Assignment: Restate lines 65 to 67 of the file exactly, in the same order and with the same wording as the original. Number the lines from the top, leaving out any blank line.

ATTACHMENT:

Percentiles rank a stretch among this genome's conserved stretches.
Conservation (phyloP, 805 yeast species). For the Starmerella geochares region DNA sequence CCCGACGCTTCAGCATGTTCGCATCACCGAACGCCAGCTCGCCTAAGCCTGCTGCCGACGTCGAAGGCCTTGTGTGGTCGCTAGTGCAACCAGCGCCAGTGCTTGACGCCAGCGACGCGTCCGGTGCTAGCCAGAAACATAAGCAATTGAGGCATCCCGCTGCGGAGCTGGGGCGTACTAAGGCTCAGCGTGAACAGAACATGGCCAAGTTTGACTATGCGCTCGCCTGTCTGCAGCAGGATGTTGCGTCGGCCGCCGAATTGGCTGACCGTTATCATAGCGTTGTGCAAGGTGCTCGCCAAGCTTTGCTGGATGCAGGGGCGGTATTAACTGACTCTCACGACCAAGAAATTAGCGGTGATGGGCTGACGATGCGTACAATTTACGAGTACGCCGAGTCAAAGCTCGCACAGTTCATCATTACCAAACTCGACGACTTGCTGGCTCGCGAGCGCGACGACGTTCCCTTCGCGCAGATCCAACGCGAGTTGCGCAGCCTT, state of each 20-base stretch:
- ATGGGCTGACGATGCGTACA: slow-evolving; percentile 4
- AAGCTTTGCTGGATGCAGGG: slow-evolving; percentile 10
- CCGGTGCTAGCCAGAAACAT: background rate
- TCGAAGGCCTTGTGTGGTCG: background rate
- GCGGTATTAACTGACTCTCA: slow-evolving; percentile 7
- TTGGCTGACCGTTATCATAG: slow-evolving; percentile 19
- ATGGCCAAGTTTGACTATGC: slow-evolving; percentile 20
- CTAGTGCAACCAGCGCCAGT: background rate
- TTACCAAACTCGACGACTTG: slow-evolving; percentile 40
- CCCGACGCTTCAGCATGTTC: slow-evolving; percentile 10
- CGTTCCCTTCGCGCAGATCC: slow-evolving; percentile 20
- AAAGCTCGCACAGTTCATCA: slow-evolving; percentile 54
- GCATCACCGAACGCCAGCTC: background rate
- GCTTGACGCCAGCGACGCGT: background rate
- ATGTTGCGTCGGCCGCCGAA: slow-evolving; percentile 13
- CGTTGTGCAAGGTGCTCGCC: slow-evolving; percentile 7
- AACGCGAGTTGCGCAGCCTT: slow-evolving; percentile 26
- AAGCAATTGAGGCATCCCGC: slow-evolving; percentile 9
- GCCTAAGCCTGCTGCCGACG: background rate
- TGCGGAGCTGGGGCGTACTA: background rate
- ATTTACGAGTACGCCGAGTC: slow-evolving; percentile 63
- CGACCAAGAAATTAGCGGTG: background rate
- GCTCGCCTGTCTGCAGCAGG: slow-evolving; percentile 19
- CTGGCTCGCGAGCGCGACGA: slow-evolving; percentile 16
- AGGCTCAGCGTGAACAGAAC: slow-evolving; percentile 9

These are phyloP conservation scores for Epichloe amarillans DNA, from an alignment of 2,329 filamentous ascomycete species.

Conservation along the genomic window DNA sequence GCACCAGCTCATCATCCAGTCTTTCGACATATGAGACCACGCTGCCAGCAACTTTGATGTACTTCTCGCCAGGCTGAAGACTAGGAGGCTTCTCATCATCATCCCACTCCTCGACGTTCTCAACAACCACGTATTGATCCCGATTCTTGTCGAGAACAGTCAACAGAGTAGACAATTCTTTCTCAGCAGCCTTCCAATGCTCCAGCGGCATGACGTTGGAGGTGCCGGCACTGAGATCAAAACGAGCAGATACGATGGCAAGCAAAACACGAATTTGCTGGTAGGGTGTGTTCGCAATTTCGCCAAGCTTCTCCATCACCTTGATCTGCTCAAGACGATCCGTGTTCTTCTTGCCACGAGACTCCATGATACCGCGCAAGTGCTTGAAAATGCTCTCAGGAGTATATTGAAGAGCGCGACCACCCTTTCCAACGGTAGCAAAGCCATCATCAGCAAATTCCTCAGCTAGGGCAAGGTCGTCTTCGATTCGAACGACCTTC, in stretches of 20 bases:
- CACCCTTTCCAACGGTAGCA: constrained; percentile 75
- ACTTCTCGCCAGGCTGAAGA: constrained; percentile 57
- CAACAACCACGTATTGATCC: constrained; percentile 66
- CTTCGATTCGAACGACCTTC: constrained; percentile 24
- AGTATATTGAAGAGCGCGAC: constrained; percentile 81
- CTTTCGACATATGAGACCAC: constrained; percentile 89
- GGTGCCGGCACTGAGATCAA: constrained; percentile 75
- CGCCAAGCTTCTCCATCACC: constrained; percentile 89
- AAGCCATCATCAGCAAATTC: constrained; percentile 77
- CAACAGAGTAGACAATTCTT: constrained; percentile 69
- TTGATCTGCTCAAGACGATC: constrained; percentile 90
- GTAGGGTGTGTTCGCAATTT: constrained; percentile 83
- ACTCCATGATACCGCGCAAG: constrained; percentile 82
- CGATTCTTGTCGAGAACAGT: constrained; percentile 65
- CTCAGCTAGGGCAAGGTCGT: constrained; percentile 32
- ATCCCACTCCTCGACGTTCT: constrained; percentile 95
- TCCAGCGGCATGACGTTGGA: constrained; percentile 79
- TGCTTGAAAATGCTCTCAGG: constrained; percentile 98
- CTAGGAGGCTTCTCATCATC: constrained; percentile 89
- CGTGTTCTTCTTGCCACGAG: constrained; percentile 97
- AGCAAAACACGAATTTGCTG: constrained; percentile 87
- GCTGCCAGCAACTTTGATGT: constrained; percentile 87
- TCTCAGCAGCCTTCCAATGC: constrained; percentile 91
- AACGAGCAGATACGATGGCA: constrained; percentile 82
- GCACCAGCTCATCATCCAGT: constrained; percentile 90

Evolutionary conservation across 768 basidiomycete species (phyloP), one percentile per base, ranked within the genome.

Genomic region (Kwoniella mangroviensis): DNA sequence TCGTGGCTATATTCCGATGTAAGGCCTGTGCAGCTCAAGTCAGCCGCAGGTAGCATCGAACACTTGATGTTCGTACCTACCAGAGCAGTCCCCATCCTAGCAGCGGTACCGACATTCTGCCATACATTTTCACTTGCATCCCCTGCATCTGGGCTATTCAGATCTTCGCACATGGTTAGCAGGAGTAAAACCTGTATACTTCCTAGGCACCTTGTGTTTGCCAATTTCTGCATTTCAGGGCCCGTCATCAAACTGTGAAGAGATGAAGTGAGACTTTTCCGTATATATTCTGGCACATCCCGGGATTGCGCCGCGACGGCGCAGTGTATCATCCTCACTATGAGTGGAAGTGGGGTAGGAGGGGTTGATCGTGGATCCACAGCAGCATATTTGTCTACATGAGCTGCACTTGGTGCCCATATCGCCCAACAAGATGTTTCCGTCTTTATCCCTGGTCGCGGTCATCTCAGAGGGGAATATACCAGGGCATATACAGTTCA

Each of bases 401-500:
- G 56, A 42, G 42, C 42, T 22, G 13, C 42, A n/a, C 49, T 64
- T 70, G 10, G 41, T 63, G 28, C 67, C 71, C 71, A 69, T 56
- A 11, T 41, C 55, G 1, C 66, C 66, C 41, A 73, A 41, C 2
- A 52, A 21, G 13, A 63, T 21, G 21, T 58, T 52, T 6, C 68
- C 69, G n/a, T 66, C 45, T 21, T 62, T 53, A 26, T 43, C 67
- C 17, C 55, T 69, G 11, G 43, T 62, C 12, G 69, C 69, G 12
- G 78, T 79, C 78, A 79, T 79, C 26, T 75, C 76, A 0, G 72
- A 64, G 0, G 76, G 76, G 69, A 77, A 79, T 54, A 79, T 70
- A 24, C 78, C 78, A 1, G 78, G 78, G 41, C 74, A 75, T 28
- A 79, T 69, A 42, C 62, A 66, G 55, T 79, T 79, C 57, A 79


- A 64, G 0, G 76, G 76, G 69, A 77, A 79, T 54, A 79, T 70
- A 24, C 78, C 78, A 1, G 78, G 78, G 41, C 74, A 75, T 28
- A 79, T 69, A 42, C 62, A 66, G 55, T 79, T 79, C 57, A 79